March 7, 2014
Fond Memories of Carolyn's Caterers
By Craig Skelton, Member
The Carolyn’s Catering I first remember was on Cottage Road not far from the Portland Players Thaxter Theater. My mom worked there for many years when I was grammar school aged. I think the flexible hours allowed her to be home most days when school let out.
On days when they were getting ready for a large function and mom wouldn’t be home after school to meet me, I would walk a short distance from Roosevelt School on Pine Street to the shop. The ladies in the kitchen would give me some small job to make me think I was helping out. One of the jobs was to keep an eye on the potatoes bouncing around in the peeler. Food processors of the time were nothing like those small counter top devices seen today. Carolyn’s had a potato peeler that would spin a bag of potatoes while the rough surface on the inside of the drum would rub off the skin. When the potatoes looked all white, my job was to shut the contraption off. I suppose if you walked away from the peeler and didn’t watch it; the peeler would have consumed the entire potato in the process. Mark Aitkenhead, who worked there for his dad who owned Carolyn’s at the time, told me they also had a machine called a Buffalo which was the industrial version of a food processor with 6-inch spinning knife blades.
The crew made enough potato and egg salad to feed an army. I could have climbed into the pots they used to boil eggs or potatoes and closed the cover (think Hansel and Gretel). There must have been ten dozen eggs in those huge pots and I became no stranger to peeling egg shells since there wasn’t a machine that could do that.
The busy folks in the kitchen were interrupted from time to time by the ringing bell hanging above the door when walk-ins would stop by to purchase their signature poppy seed dressing. My sister Jean recalls they always had Andes mints on the counter and she would help herself to a few. My other sister Barbara who waitressed a few summers at catered events recalls the potato salad and seafood Newburg were big favorites that the guests raved about. Carolyn’s also featured their potato salad and cole slaw at the Pond Cove IGA.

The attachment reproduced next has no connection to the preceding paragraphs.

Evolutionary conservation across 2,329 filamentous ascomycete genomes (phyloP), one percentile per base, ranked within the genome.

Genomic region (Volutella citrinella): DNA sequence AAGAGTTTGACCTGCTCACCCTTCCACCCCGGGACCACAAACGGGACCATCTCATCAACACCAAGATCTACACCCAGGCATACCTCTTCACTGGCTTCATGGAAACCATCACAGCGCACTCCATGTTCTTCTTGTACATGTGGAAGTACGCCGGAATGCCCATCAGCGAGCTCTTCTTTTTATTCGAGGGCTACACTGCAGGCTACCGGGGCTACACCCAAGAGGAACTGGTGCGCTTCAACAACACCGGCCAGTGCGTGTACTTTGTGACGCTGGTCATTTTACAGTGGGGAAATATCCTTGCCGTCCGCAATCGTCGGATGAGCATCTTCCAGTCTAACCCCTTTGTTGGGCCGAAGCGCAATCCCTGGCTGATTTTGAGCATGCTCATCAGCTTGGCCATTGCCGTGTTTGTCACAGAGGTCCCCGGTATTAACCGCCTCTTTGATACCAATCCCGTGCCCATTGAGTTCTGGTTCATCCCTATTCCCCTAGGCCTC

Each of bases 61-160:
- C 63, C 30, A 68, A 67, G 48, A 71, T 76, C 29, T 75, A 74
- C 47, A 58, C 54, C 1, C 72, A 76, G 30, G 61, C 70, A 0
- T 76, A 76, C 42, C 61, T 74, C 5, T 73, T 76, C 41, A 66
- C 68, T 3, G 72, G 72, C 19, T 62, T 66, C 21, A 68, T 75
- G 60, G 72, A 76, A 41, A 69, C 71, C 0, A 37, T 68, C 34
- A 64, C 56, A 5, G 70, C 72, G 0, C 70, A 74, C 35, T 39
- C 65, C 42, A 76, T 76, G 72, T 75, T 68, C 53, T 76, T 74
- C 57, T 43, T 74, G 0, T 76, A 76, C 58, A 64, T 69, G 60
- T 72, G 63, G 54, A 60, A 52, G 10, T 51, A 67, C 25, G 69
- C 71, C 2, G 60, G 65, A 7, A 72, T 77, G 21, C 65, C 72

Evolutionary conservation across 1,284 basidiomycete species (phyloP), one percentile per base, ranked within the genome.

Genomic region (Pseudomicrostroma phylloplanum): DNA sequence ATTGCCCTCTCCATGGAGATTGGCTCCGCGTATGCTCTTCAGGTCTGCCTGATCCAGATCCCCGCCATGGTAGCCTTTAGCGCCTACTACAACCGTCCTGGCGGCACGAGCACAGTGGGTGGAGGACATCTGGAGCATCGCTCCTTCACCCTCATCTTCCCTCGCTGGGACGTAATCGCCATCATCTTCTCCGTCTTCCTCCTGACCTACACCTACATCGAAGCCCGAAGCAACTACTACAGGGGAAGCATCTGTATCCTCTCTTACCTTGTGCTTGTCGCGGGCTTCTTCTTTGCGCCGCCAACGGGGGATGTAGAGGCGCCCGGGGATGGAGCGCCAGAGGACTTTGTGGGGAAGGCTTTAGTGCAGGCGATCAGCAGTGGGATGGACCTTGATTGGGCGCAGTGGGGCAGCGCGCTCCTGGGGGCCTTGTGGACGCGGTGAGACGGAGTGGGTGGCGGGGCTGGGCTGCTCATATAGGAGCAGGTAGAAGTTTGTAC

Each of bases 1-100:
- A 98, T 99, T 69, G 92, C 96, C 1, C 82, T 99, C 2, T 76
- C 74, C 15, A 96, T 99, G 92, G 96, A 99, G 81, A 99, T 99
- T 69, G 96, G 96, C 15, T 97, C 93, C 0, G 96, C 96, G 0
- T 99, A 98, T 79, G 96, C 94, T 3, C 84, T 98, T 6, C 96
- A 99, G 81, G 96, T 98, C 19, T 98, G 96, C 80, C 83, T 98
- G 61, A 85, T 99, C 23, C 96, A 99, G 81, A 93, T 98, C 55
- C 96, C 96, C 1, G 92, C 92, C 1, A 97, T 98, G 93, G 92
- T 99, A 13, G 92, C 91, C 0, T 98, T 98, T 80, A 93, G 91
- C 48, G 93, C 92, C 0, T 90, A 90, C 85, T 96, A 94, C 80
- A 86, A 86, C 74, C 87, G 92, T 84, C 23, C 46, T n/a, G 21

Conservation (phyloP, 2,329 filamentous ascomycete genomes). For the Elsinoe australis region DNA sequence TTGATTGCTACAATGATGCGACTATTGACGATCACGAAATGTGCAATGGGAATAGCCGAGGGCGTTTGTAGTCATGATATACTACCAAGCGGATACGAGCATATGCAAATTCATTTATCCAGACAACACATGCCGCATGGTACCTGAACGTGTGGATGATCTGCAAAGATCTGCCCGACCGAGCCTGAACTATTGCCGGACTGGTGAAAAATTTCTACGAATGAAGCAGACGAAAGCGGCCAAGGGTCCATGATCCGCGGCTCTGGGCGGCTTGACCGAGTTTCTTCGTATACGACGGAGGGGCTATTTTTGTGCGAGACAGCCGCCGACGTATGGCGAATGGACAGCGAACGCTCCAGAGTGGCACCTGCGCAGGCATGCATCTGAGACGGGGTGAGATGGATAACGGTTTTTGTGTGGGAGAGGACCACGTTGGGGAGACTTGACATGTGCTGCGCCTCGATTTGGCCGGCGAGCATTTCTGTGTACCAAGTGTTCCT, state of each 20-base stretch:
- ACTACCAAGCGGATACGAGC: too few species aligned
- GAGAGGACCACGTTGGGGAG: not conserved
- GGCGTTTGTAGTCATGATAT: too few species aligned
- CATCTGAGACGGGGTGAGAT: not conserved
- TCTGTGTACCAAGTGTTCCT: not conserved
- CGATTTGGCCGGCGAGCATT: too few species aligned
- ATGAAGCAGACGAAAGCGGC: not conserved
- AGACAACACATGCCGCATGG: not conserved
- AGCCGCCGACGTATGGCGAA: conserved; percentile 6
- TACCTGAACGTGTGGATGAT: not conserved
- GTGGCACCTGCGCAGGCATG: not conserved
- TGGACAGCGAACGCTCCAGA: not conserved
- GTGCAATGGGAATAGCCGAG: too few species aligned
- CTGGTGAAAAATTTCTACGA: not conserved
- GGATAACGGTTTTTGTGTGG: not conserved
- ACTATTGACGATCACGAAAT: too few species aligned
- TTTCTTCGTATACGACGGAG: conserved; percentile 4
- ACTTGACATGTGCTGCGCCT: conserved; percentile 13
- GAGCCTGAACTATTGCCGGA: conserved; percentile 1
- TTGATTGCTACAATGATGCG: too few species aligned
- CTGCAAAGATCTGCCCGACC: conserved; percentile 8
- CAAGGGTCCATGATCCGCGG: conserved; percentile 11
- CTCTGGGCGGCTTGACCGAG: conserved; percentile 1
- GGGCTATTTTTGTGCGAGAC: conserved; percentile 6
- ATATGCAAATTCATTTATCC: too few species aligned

Phyllis Hall owned the business before Walter Aitkenhead bought the outside catering in 1970 and operated it for 20 years. Mom always called him Wally and that is the name I associate with Carolyn’s Caterers. Wally told me during a phone interview from his home in Georgia that my mom was a big help to him when he took over the business from Phyllis. The timing was perfect for our family. With mom working there, both of my sister’s wedding receptions were catered by Wally and held at a beautiful home known as Heatherstone on Shore Road in Cape Elizabeth. Phyllis Hall continued to cater functions at Heatherstone after she sold Carolyn’s to Wally.
Carolyn’s was known to cater some impressive functions on the shores of Falmouth Foreside and Cape Elizabeth and more than once were called upon by Barbara Bush for wedding receptions at Walker’s Point in Kennebunkport. Mark also remembers catering functions on ships built at BIW during what he said were “shake down cruises.” One of the most requested dishes he says was the Marinara with Tenderloin.
Wally told me that he and the crew catered a wake in 1986 for Rudy Vallee in Westbrook where Vallee grew up. Rudy was known as a “crooner” which described a singer who might have been seen with a mega-phone. With such a soft voice, Rudy Vallee was well suited for the new medium of his time called radio.
Other notable events, Wally reported was catering the openings for both the Mill Creek and Forest Avenue McDonald’s Restaurants. I said that was odd as they could have handed out hamburgers and he laughed. He also said they packed up and went to Washington D.C. to serve lobster rolls at a Washington Press Club event. I noticed a touch of pride in his voice when he commented that they catered more than 2,000 weddings during his 20 years owning the business.
The original Carolyn whom I never met started her business in a basement at 75 Pine Street selling ice cream and candy. A couple of well-known sisters, Henty Larou and Belle Graney, related a story to me of when Carolyn would make candies and place them in a basket for Henty and Belle to take around the neighborhood to sell. The sisters tell me that Carolyn graduated from Leland Powers Drama School in Boston and upon returning to Maine gave them “elocution lessons” for 25 cents per half hour.
Carolyn’s was around for more than 50 years and certainly is remembered for their fine catering.
March 21, 2014
Memorials and Markers: Roger Roscoe
Craig Skelton, Member